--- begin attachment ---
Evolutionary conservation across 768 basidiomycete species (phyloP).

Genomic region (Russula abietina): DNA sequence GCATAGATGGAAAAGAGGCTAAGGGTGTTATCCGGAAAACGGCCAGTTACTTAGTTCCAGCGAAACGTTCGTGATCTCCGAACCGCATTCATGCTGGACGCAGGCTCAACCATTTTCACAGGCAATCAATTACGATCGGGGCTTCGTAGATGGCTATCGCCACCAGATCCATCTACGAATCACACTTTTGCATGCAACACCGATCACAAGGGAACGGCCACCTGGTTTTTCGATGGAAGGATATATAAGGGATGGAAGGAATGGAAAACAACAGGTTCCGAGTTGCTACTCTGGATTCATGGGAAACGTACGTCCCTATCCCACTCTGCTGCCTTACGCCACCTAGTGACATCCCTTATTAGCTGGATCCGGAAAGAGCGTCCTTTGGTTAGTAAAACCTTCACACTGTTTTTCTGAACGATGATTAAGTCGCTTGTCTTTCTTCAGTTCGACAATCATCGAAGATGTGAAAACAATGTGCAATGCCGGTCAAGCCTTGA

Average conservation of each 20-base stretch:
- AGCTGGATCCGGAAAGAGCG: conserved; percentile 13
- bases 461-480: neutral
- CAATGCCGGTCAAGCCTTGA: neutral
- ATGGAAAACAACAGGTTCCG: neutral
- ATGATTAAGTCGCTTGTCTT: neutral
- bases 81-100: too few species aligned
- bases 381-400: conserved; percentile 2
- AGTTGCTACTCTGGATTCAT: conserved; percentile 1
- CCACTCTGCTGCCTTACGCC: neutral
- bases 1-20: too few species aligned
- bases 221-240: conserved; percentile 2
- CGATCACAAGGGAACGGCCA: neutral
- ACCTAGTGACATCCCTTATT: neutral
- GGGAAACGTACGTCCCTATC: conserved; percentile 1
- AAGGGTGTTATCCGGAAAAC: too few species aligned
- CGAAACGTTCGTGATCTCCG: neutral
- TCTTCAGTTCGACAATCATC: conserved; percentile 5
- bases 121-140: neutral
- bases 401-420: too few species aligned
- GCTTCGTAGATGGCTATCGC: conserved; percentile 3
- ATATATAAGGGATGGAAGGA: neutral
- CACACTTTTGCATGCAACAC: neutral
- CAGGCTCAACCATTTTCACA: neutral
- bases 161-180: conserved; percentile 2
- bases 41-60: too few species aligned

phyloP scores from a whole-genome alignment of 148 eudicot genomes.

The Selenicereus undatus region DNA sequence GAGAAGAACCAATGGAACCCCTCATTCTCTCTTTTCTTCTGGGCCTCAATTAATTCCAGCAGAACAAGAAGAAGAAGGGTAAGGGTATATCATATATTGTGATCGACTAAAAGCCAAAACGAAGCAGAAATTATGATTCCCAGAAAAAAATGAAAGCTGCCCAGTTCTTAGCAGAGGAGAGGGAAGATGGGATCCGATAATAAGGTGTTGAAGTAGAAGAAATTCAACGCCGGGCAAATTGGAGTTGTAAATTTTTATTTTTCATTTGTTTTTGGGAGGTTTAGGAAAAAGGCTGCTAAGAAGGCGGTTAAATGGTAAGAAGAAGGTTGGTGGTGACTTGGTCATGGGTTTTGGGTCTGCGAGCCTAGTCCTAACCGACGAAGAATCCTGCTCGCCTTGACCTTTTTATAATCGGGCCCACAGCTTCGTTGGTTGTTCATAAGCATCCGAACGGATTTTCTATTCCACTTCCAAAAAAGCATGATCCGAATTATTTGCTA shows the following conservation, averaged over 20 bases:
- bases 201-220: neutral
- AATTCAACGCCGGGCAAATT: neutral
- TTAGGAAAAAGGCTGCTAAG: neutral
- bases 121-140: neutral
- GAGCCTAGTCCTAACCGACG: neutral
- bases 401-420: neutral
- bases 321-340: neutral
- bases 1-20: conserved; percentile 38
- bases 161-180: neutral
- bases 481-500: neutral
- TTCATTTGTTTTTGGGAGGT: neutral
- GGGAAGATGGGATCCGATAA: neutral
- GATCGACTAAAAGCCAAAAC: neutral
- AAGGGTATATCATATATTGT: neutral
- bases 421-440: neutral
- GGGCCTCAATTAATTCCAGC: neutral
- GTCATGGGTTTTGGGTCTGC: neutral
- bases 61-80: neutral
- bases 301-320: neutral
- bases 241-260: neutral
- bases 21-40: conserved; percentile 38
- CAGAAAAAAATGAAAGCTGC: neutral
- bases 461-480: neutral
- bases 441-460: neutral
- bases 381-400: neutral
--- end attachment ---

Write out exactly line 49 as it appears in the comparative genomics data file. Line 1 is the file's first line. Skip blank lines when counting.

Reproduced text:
- bases 301-320: neutral